"I went into the hole looking at three gas-chamber offences," says Trejo.
Considering where Danny Trejo is now, it's hard to believe that the gas-chamber, let alone the prison yard, was ever reality for the man.
Trejo was in and out of prison for much of his younger life, for a variety of offences. But it was a trip to "the hole" that changed his life forever. When he was looking at a possible death sentence for his role in a prison riot, he sat in the hole and prayed. "And I remember asking God, 'Let me die with dignity. Just let me say goodbye. And if you do, I will say your name every day, and I will do whatever I can for my fellow man.'"
Well he kept his word, and this past August he celebrated 49 years of sobriety. Now a famous Hollywood star, advocate, activist, and restaurateur, he got his big break in the boxing movie Runaway Train in 1985.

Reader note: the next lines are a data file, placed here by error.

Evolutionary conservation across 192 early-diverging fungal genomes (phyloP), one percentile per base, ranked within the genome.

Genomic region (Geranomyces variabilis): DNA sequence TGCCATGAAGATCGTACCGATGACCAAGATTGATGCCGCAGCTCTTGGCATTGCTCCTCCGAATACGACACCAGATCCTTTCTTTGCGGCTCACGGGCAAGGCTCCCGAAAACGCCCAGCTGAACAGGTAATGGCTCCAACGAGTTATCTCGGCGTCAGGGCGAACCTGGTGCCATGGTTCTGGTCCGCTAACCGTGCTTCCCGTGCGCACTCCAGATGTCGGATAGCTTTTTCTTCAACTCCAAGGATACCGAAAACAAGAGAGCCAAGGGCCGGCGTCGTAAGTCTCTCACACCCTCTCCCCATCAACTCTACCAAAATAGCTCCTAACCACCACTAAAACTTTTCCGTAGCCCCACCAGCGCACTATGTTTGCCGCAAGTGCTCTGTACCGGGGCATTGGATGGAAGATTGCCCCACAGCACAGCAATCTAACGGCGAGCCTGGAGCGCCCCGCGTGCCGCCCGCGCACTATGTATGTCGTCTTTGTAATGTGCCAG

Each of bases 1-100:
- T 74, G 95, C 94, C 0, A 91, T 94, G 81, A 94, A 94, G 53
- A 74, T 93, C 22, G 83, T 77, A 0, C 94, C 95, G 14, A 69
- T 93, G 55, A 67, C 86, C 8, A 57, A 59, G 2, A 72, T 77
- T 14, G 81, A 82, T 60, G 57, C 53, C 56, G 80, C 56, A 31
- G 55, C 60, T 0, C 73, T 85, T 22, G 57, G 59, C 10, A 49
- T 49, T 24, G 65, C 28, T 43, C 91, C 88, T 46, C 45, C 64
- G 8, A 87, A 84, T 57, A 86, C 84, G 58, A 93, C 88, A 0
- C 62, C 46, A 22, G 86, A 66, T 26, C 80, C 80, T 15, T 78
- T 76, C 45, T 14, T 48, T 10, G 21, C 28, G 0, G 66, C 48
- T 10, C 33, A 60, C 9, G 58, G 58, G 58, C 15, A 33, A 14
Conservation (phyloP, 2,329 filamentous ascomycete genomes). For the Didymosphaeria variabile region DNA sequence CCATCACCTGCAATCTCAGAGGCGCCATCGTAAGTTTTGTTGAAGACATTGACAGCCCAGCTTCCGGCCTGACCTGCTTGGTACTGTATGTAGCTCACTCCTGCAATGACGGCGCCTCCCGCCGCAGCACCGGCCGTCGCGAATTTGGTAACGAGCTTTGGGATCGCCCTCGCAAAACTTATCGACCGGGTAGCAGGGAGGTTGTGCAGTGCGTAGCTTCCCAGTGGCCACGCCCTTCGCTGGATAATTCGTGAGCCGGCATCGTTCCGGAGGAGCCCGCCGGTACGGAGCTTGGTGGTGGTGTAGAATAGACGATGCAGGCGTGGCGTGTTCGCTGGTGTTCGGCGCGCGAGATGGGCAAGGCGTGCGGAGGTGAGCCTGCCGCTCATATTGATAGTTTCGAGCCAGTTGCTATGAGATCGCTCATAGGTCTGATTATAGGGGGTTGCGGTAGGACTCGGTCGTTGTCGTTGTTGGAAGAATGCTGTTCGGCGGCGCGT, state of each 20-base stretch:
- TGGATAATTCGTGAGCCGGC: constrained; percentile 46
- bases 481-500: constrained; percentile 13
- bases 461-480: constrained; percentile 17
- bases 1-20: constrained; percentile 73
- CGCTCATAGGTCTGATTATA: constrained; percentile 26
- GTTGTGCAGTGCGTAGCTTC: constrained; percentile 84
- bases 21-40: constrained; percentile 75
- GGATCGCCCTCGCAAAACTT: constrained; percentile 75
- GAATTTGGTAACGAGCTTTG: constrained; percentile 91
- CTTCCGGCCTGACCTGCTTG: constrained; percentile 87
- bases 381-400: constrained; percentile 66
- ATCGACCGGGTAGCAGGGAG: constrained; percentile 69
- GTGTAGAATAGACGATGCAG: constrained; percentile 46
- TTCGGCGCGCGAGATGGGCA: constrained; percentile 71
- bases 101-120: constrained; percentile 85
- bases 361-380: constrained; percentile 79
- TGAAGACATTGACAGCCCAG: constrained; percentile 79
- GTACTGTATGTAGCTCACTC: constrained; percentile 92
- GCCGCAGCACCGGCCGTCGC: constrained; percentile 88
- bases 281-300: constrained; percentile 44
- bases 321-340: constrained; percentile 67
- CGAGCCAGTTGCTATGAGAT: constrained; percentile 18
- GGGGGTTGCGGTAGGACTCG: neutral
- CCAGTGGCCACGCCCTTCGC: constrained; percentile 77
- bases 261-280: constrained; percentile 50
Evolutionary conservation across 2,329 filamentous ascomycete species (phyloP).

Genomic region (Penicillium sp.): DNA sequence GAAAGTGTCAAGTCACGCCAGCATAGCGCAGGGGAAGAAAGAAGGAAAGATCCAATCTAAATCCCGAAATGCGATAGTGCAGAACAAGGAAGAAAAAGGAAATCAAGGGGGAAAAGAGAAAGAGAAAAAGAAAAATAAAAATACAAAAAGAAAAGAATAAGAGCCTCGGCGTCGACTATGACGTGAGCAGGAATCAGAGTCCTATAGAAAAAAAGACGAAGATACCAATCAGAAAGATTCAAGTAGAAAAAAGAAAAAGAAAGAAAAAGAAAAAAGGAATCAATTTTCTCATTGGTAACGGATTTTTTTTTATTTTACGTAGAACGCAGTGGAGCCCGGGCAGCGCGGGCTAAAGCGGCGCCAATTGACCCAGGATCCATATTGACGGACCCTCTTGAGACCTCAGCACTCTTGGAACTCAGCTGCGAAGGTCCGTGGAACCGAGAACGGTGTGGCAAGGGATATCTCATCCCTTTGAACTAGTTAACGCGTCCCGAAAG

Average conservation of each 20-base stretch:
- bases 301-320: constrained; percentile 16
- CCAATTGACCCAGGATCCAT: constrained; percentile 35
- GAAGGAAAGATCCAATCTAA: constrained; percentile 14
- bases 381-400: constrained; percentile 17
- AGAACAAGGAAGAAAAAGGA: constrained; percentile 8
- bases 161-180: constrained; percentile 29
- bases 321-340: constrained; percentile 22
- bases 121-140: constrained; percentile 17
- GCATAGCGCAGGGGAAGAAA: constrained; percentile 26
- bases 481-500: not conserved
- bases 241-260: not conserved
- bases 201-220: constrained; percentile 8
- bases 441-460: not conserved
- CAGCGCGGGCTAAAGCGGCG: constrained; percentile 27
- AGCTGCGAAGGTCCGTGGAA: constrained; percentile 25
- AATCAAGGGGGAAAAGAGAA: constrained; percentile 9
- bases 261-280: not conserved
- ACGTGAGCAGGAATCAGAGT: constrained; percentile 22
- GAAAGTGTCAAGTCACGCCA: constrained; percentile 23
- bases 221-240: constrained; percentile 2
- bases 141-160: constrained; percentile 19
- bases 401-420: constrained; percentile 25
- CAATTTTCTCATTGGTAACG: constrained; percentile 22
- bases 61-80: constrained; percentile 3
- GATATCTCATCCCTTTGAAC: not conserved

He had been working as a drug councilor and construction worker after leaving prison, and when one of his clients called him from the set of Runaway Train because he felt like he was going to relapse, Trejo went over to support his friend without hesitation.
Now, in prison, Trejo had been a championship boxer, knocking out everyone who stepped up to him in the ring. So when he arrived on set, the producer noticed his look and asked him if he wanted to be an extra in the movie, specifically for a prison scene. When Trejo took off his shirt, one of the movie producers (who had done time in prison as well) recognized Trejo's iconic tattoo, a Spanish woman splashed across the entirety of his chest, and knew that he had been a great boxer. Trejo was immediately offered a bigger role in the movie.